Archive for the ‘Yard and Garden’ Category


I’m not trying to write about things I’ve heard at church particularly, but it seems that these days, I actually have something to comment on. For instance, today, the following verses from Matthew were read:

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And as is often the case, I don’t really understand what Jesus is saying. He certainly isn’t suggesting that God is going to take care of us while we do not work, but He is saying that we shouldn’t worry but trust in Him to care for us. But I wonder about the people who aren’t being taken care of, at least humanly speaking. To my eyes, some people are not being taken care of at all. They are starving; they don’t have homes; they don’t have clothes.

Probably there are a lot of mumbo jumbo explanations about what Jesus meant. I still don’t know, but after thinking about it all day long, I think that no matter how things look to our eyes, Jesus is still taking care of us and we can still trust Him somehow. And anyway, what else are we supposed to do?

I don’t know. Someone shed some light here.

Above are most of our seedlings now in plastic cups and growing well.


Yesterday we finally took down our Christmas tree. Yes, it is a little late, but we like to leave them up for as long as possible. This time, maybe it was a little too long. The tree was pretty much falling apart, and we all scratched our hands on the surprisingly dry and prickly needles while taking off the ornaments. We had a large plastic bag to take the tree out of the house neatly, but the needles were so sharp that they tore the bag and it made a mess anyway. And that was the end of our Christmas tree for 2016. Now, in its place, the good old plastic table – for seedlings!

That’s right, we’re getting started on our 2017 garden. Today we planted a whole bunch of peppers:

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HEIRLOOM California Wonder (4 peat pots)
Golden Giant 11 Hybrids (4 peat pots)
Heirloom Jalapeno Peppers (4 peat pots)
Sweet Banana Peppers HEIRLOOM (4 peat pots)
Jimmy Nardello HEIRLOOM (4 peat pots)
Espanola Improved Chile Pepper (2 peat pots)
Yellow Cayenne (2 peat pots)
Heirloom Chocolate Beauty Peppers (4 peat pots)

With 3 seeds in each peat pot, theoretically, we could wind up with 84 pepper plants in just this first planting. Many will not make it, though, and even if they did, everyone in our family loves peppers.

So it begins!


… in the garden and Hapkido.

Today I had my second test in Hapkido and passed fairly easily. My belt is now a slightly alarming shade of yellow although, unfortunately, on the picture, it only registered as a dull yellow. According to my instructors, this is when things get really fun – and, for some, painful. I’m certainly looking forward to it!

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Today we also spent a lot of time outdoors, both splitting wood and harvesting some of the last vegetables from the garden. Tonight we are supposed to have a frost, so we didn’t want to lose any food.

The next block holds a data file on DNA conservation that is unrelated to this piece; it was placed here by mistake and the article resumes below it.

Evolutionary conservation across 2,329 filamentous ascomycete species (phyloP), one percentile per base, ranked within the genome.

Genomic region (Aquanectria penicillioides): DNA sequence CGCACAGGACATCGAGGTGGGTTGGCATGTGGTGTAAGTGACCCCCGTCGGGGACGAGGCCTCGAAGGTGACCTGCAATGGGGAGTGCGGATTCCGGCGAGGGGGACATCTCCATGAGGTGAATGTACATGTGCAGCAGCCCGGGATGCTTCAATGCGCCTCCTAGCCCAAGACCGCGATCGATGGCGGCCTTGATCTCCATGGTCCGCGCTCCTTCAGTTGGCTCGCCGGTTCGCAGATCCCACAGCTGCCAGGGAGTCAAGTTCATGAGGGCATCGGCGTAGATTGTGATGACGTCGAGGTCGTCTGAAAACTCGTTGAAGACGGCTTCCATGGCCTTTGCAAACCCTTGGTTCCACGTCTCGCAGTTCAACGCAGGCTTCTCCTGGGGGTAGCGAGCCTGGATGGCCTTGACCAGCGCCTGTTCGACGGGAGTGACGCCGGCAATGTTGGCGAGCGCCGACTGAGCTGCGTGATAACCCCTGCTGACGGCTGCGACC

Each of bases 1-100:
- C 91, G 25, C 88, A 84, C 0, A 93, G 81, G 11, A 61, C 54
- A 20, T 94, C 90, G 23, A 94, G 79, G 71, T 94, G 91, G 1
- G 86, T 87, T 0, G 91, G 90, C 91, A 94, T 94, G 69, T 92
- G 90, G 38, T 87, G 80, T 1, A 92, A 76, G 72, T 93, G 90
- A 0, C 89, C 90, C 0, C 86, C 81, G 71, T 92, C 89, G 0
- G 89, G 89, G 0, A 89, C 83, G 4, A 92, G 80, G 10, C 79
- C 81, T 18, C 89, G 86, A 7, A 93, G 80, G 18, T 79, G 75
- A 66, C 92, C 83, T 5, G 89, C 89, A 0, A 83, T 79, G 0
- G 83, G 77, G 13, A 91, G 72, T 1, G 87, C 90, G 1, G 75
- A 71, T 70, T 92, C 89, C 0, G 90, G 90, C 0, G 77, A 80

We grabbed the last of our spinach, peppers, and lettuce.

We got some gnarly carrots and fed the chickens some extra greens.

We filled our raised beds with leaves for the winter. The leaves will also offer protection for the garlic bed.

We are looking forward to our broccoli and cabbages for the next month! I would have taken a picture of our kale, but it had been harvested very recently and so the plants are just now getting their leaves back.

Last of all, who picked this radish? Shown also is a box of vegetables our neighbor didn’t want (he doesn’t like lettuce, broccoli, or cabbage). And a nice bowl of kale and sweet potato soup with some bread for someone’s lunch. Not mine. I don’t like this soup 🙂

We have never stopped eating out of our garden, but I cannot believe that we will still be getting vegetables for at least the next month. Just today, we put some tender plants into our greenhouse and apparently will be continuing to grow them in there. It’s pretty amazing how much food one can grow on a small piece of property! You don’t need that much land, you just need to be willing to work for it.


Before we left for our camping trip, we harvested all of the potatoes that we grew in just two small raised beds. It actually yielded quite a lot of good-sized potatoes. We grew white potatoes, red potatoes, and a variety called Yukon Gold. In addition, we have our sweet potatoes, which we haven’t harvested yet. For us personally, the white potatoes did the best, but it may have been because they got more sun than the other plants.

Anyway, we’re very happy with the amount of potatoes we got in such a small space. It won’t last us the whole winter by any means, but it’s that many less potatoes we’ll have to buy!


Today we were able to harvest an Orangeglo Watermelon. These plants, in general, did better than they did last year, and I have my suspicions as to why that is. I read last winter that you’re not supposed to plant anything like watermelon, cantaloupe, honeydew, etc. close to each other, because the plants can easily cross-pollinate and that will mess up the fruit. Last year, we made that mistake, but this year, all of our melon and squash plants were separated significantly and they definitely did better!

This watermelon was about 14″ long and 27″ in diameter and, if you didn’t guess from the name of the watermelon or see the pictures, the inside of the melon is orange instead of red or pink. And it’s really good! Extremely juicy although not the sweetest watermelon I’ve ever eaten. It’s one of the first real watermelons we’ve gotten from the garden, and we’re hoping that there are more to come. Even if we don’t get many more this year, we have saved a few seeds so that we can grow this variety again next year.